Employment within the UK technology sector will grow by 2.19 percent over the next 12 months
- Nine in 10 (91%) IT leaders plan to increase technology investment
- New projects include information risk & security, business intelligence, mobile solutions, application development and virtualisation
- Almost a third (30%) of UK CIOs plan to increase salaries, with the average increase at 4 percent
- Biggest salary rises are in security and data architect roles – but rises are even bigger in the US tech market
Technology hiring is on an upward trajectory, with employment within the industry forecast set to grow at 2.19 percent this year, nearly five times faster than the UK average, according to the 2015 Salary Guide from specialist recruiter Robert Half. The market is being largely driven by a surge in IT upgrades, calling an end to years of under-investment in IT systems, plus technology advancements that are driving huge business change and new ventures, and the need to protect corporate data.
According to UK CIOs, the top reasons for increasing permanent headcount include new projects/initiatives, product/service expansion and domestic expansion. There is particular demand for programme and project managers who are strong communicators, who can deliver large technology initiatives to enable business growth on time and within budget.
Security is another business imperative driving growth in demand for skilled IT professionals. The majority (93%) of CIOs indicated that the number of security threats detected by their firms has either increased or stayed the same in in the past year. As a result, an average of nearly one fifth (19%) of a company’s IT budget is being allocated to security.
Much of this expenditure is going towards hiring permanent and contract professionals, either by companies themselves or the growing number of risk consultancies and third party IT outsourcing services companies set up to address security issues.
Technology roles with the biggest rises in the UK are chief information security officers (CISOs) at 5.7 percent, data architects (5.5%) and software developers (5.4%). The same roles in the US have attracted even larger rises at 7.1 percent (CISOs), 7.2 percent (data architects) and 6.9 percent (software developers). This suggests that the relatively stronger economic recovery in the US coupled with its larger tech industry is fueling an even more acute shortage of skilled IT professionals in the US than in the UK.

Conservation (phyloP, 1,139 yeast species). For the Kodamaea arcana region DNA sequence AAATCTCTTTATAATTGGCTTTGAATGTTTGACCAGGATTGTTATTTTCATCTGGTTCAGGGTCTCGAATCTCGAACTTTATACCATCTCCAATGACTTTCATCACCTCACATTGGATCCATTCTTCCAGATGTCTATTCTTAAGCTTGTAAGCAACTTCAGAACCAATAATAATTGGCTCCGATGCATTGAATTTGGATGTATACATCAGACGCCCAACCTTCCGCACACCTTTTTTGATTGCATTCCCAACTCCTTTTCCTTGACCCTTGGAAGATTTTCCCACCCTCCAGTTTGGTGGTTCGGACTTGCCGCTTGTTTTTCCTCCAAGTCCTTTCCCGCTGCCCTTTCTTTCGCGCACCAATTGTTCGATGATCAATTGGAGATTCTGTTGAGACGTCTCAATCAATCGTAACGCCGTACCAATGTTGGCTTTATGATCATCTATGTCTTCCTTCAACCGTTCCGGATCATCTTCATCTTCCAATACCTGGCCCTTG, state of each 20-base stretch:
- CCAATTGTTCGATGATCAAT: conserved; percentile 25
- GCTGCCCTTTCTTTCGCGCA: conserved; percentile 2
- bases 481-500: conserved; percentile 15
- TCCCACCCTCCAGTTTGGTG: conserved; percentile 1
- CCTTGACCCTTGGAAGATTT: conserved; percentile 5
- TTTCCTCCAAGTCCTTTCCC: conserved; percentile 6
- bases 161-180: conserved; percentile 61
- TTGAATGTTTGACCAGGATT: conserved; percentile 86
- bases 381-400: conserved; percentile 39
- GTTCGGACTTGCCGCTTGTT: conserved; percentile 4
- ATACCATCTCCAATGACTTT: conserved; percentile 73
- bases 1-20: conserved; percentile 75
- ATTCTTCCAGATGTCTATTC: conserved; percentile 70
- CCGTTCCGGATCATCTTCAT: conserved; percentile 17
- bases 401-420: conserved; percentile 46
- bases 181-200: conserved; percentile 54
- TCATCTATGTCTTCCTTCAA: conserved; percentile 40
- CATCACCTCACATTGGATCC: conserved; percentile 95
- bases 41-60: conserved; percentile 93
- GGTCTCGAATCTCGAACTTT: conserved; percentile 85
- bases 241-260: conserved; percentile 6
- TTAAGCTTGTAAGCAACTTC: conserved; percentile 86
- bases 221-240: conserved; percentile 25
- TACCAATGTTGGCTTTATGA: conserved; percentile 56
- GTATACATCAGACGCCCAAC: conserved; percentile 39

IT roles expecting the highest UK increase and the US equivalent
|Top 5 UK||2015 UK average||UK % change||2015 US average||US % Change|
|Chief information security officer||£97,500 – £145,250||5.7%||$134,250 – $204,750||7.1%|
|Data architect||£58,500 – £76,750||5.5%||$119,750 – $164,750||7.2%|
|Software developer||£31,250 – £72,000||5.4%||$ 85,500 – $136,250||6.9%|
|Development manager||£53,000 – £99,250||4.5%||$109,750 – $146,750||4.2%|
|Information security manager||£72,500 – £95,750||4.5%||$110,500 – $145,250||6.3%|
Source: Robert Half UK & US Salary Guides
Charlie Grubb, associate director at Robert Half Technology, commented: “Heavy investment in tech businesses and start-ups has brought exponential growth to the hiring market in this sector, while further initiatives and IT investment in non-technology businesses have compounded talent shortages. Candidates with niche skills are finding themselves with multiple offers and counteroffers, with businesses increasing salaries to attract the industry’s top talent. In fact, this month has seen the strongest demand for permanent and contract technology professionals in the UK for many years.
“Organisations recognise the importance of technology in building their businesses, whether that’s launching new propositions and business models, protecting against security risks or achieving regulatory compliance. All of those initiatives require highly skilled IT professionals and that means offering competitive remuneration and acting quickly to make offers to secure top talent.
“It’s interesting to note the relative rises in salaries between the UK and the US for positions in demand such as CISOs and data architects. Salaries are growing particularly strongly in the US, where Silicon Valley continues to absorb high levels of venture capital and where corporates are investing in technology to help build and protect their businesses. We often find that where the US leads, the UK follows – and the investment in TechCity, TechNorth and wider technology projects will ultimately lead to an even tighter tech talent market in the months to come.”